Interstate 264 Virginia

Interstate 264 Virginia
History
East End
West End

Overview

Interstate 264 in Virginia is an urban freeway parallelling U.S. 58 between Chesapeake and Virginia Beach. The route serves commuter interests from Suffolk east into Portsmouth and Virginia Beach west into Norfolk. Additionally the original Virginia Beach-Norfolk Expressway portion of I-264 serves traffic bound for the Atlantic beaches.

The tolled Downtown Tunnel carries Interstate 264 across the Elizabeth River Southern Branch between Downtown Portsmouth and Berkley in Norfolk. The Berkley Bridge, a double-leaf bascule bridge with a vertical navigational clearance of 50 feet,1 takes the route north from Washington Point to Downtown Norfolk over the Elizabeth River Eastern Branch. Further east, a lengthy collector distributor roadway system separates mainline traffic from ramps to U.S. 13 (Military Highway), Interstate 64 (Hampton Roads Beltway) and Newtown Road on the Virginia Beach and Norfolk city line.

I-264 - Downtown Tunnel, Portsmouth, VA

Entering the Downtown Tunnel along Interstate 264 eastbound. The eastbound tube starts at Court Street, while the westbound bore emerges a bit further east below Pavilion Drive. 07/28/13

History

Originally planned as a route through Downtown Norfolk, most of the freeway was complete by 1972 with the exception of the Downtown Tunnel and Berkley Bridge. The Elizabeth River crossings between the cities of Norfolk and Portsmouth opened in 1952 with two lanes through the tunnel and four lanes on an undivided bridge. Federal Interstate funding, covering 90% of the costs, was approved to upgrade the 2.2-mile bridge and tunnel complex in 1978.

Work involving construction of a second bore for the Downtown Tunnel, interchange upgrades, and a second four-lane bridge over the Elizabeth River Eastern Branch commenced in 1982. Costing $18.5-million, the new tube for the Downtown Tunnel encountered construction delays for seven months. The August 1, 1986 opening date was pushed back due to problems including a water leak and delays in installing electrical equipment. The revised target date for completion shifted to February 28, 1987, but ventilation fans failed to work properly, offsetting the planned opening to March 7. The fans were repaired and the tunnel opening moved up to March 4, 1987, because of forecasted clear weather. When the new tunnel opened, the adjacent 1952 tunnel closed for a year long renovation project.2 It reopened in conjunction with the Berkely interchange and north end of Interstate 464 following a ceremony held on December 20, 1988.3

Construction continued with a new entrance ramp opening from Waterside Drive to Interstate 264 east on April 9, 1990. This eliminated the old entrance ramp and a contra-flow lane.4 Adjacent work on the $41-million second Berkley Bridge continued to May 24, 1990, when eastbound traffic along I-264 shifted to the new span. The old Berkley Bridge was redesigned for westbound I-264 on the same day. Follow up work in 1991 closed the 1952 bridge for reconstruction.5 The refurbished bridge and an additional portion of the downtown interchange opened to traffic on June 27, 1991.6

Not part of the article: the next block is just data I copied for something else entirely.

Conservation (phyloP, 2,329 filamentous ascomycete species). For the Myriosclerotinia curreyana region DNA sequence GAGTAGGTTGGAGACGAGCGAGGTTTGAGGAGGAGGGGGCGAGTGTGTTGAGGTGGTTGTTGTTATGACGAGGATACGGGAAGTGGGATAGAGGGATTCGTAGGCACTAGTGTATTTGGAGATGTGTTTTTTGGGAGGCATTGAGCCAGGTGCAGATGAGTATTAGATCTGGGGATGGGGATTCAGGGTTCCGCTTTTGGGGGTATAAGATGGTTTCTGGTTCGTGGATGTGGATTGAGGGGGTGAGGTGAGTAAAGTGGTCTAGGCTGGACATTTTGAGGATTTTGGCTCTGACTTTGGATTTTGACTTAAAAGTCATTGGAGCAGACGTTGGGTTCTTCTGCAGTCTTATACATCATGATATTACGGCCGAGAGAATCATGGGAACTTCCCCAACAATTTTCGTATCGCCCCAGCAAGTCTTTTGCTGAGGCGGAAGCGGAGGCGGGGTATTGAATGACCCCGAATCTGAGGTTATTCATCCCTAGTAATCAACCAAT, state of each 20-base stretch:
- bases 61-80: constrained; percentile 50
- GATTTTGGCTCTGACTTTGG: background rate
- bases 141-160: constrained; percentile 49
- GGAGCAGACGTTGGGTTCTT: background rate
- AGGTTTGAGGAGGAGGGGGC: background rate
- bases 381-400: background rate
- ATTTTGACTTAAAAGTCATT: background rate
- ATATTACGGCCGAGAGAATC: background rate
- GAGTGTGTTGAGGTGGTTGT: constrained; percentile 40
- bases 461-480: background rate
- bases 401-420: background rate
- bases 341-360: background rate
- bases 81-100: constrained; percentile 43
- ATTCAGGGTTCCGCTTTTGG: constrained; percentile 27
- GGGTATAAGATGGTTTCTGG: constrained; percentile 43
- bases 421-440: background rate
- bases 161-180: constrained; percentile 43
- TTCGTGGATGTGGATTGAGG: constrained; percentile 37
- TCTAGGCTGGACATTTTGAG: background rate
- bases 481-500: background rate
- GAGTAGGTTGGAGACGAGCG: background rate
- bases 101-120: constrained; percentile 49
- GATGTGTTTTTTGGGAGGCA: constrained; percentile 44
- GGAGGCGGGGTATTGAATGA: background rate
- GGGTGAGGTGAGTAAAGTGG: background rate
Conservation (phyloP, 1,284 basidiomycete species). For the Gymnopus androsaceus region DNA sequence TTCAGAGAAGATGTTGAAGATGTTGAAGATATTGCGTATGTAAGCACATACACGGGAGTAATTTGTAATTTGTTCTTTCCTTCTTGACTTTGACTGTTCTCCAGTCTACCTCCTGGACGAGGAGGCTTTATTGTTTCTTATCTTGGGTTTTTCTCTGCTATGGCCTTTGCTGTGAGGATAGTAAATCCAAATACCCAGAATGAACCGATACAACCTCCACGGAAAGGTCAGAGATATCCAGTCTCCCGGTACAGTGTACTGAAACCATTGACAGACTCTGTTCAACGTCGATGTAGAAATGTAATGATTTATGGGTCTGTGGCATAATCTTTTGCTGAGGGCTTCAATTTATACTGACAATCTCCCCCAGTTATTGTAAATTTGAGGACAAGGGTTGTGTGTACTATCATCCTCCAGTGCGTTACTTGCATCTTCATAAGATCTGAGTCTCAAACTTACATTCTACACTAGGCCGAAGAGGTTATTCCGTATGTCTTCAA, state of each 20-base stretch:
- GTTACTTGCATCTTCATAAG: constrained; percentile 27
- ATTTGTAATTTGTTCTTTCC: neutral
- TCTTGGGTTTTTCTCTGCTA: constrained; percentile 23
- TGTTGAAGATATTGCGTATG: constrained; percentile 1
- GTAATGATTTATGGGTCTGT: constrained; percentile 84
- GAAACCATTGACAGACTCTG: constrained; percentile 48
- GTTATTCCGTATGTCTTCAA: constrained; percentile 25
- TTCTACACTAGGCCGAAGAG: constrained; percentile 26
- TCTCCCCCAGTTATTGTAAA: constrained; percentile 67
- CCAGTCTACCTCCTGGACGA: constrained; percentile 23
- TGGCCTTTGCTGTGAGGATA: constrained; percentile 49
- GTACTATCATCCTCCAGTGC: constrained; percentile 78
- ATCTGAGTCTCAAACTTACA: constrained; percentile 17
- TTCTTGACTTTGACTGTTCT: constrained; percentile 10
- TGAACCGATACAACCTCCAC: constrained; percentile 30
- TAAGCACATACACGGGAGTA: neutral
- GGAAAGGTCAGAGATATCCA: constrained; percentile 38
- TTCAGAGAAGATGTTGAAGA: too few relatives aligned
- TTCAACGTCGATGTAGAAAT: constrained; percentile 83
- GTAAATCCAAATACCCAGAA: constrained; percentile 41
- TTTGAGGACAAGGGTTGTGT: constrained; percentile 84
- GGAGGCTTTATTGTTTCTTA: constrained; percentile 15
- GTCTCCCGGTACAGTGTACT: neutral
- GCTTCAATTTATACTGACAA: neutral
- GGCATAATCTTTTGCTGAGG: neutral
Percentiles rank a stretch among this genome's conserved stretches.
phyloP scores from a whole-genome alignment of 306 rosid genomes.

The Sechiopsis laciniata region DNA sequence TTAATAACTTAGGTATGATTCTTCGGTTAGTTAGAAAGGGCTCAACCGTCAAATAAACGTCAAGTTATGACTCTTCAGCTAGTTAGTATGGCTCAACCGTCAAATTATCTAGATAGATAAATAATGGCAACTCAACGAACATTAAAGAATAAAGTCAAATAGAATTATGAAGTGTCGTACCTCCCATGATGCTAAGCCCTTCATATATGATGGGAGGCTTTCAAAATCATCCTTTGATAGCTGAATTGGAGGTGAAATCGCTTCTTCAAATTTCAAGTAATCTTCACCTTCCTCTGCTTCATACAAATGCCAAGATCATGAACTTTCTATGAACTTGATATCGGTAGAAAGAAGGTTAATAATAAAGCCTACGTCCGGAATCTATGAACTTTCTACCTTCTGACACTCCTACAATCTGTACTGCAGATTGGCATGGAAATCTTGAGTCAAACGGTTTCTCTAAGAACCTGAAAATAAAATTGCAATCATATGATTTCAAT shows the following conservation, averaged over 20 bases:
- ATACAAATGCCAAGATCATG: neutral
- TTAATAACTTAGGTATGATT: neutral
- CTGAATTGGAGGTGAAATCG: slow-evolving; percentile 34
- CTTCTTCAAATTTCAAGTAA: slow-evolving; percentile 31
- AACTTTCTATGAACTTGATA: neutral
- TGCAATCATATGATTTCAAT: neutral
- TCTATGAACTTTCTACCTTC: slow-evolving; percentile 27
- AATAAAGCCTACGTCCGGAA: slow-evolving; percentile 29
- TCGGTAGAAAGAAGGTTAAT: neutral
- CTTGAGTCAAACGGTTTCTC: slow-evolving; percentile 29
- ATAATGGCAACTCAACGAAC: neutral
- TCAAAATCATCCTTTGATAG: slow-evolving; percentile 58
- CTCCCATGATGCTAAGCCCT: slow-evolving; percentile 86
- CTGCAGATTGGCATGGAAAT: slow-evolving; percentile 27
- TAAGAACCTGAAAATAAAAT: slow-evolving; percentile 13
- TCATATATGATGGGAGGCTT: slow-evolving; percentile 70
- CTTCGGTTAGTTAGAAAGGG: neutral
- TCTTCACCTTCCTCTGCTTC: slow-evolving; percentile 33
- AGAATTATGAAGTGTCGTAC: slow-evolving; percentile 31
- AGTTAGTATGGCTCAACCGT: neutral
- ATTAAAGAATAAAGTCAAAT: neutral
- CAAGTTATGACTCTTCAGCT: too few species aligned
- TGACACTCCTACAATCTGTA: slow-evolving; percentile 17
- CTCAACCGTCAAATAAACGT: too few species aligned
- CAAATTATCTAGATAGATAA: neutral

Virginia Beach-Norfolk Expressway

Opened as a four lane facility in 1967, the Virginia Beach-Norfolk Expressway totaled 12.8 miles. Construction in the 1980s expanded the toll road to six lanes, with subsequent work in the early 1990s adding two additional lanes. Toll revenue bonds for the expressway were completely paid off and tolls were removed in 1995.1

Virginia requested an extension of Interstate 264 along State Route 44 at the American Association of State Highway and Transportation Officials (AASHTO) meeting on November 14, 1997, after previous discussions in the works since 1996. The extension was sought by Virginia Beach to further attract businesses to a city that previously was served by just two miles of I-64. The request was approved by AASHTO, but subject to Federal Highway Administration (FHWA) approval. FHWA concurred with the redesignation in early February 1999.11 Sign changes were made starting on May 3, 1999, when crews began swapping out SR 44 signs for I-264 shields.12

Downtown Tunnel Tolling

The Downtown and Midtown Tunnels linking Portsmouth and Norfolk were tolled until August 1, 1986. Funds collected over a 34 year period for the Downtown Tunnel and nearly 24 years for the Midtown Tunnel amounted to $149.2 million. This money redeemed the bonds to pay for the original tunnel construction, cover operation and maintenance costs and pay for a refurbishment project on the Midtown Tunnel completed by 1988. The tunnels were paid for on August 1, 1984, and legislation passed by the 1986 General Assembly mandated their removal two years after the debts were paid off.7

Tolls returned to the Downtown Tunnel on February 1, 2014. Funds generated from the All Electronic Toll (AET) collection pay for improvements to the Downtown Tunnel, extension of the Martin Luther King Expressway south from London Boulevard to I-264, and expansion of the Midtown Tunnel with a new two-lane bore. Rates are variable, with higher fees charged during peak hours (5:30-9 AM) and (2:30-7PM). Tolls were increased on January 1, 2015.8,9

Route Information

  • East End – Virginia Beach, VA

  • West End – Chesapeake, VA

  • Mileage – 25.07

  • Cities – Portsmouth, Norfolk, Virginia Beach

  • JunctionsI-64 I-664 I-464

Source: December 31, 2018 Interstate Route Log and Finders List

I-264 Annual Average Daily Traffic (AADT)

Norfolk/Portsmouth - 1971
I-264 as it appeared on the 1971 Virginia Official Highway Map.

Interstate 264 west from SR 141 (Effingham Street) to Military Highway and east from Brambleton Avenue was open traffic by December 1967.4